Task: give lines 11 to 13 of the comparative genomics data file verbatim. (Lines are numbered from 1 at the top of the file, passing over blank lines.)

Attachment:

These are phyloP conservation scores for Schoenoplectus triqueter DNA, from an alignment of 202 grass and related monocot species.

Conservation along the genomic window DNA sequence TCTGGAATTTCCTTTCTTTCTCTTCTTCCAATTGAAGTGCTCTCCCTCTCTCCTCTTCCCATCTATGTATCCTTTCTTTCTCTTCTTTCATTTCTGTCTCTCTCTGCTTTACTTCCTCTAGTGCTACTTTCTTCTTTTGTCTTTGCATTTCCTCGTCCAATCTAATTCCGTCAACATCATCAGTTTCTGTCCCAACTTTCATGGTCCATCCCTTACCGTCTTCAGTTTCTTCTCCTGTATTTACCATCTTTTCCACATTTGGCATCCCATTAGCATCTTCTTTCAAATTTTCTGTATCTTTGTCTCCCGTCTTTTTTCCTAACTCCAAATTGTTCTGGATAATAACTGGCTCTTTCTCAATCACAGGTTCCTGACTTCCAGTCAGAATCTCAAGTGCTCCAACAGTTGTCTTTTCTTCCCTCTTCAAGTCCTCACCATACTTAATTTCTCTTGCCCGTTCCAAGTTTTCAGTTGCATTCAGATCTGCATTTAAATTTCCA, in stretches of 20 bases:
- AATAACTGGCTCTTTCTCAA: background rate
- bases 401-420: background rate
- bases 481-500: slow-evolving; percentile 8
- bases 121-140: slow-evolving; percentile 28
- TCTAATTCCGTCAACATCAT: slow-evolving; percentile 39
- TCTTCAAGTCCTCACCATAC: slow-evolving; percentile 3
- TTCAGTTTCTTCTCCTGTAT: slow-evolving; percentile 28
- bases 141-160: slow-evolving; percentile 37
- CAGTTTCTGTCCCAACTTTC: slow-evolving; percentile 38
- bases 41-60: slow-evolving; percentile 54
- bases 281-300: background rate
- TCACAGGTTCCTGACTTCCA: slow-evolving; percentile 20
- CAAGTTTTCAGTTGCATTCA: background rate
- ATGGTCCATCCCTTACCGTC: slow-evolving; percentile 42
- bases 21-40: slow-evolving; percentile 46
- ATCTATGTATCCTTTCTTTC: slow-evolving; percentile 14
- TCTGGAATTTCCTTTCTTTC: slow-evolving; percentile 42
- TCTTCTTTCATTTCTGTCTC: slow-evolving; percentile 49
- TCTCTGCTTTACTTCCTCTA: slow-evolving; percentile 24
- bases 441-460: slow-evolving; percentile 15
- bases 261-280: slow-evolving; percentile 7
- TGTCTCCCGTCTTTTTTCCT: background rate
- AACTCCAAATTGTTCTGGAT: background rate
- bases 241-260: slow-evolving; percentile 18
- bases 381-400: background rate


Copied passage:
- CAGTTTCTGTCCCAACTTTC: slow-evolving; percentile 38
- bases 41-60: slow-evolving; percentile 54
- bases 281-300: background rate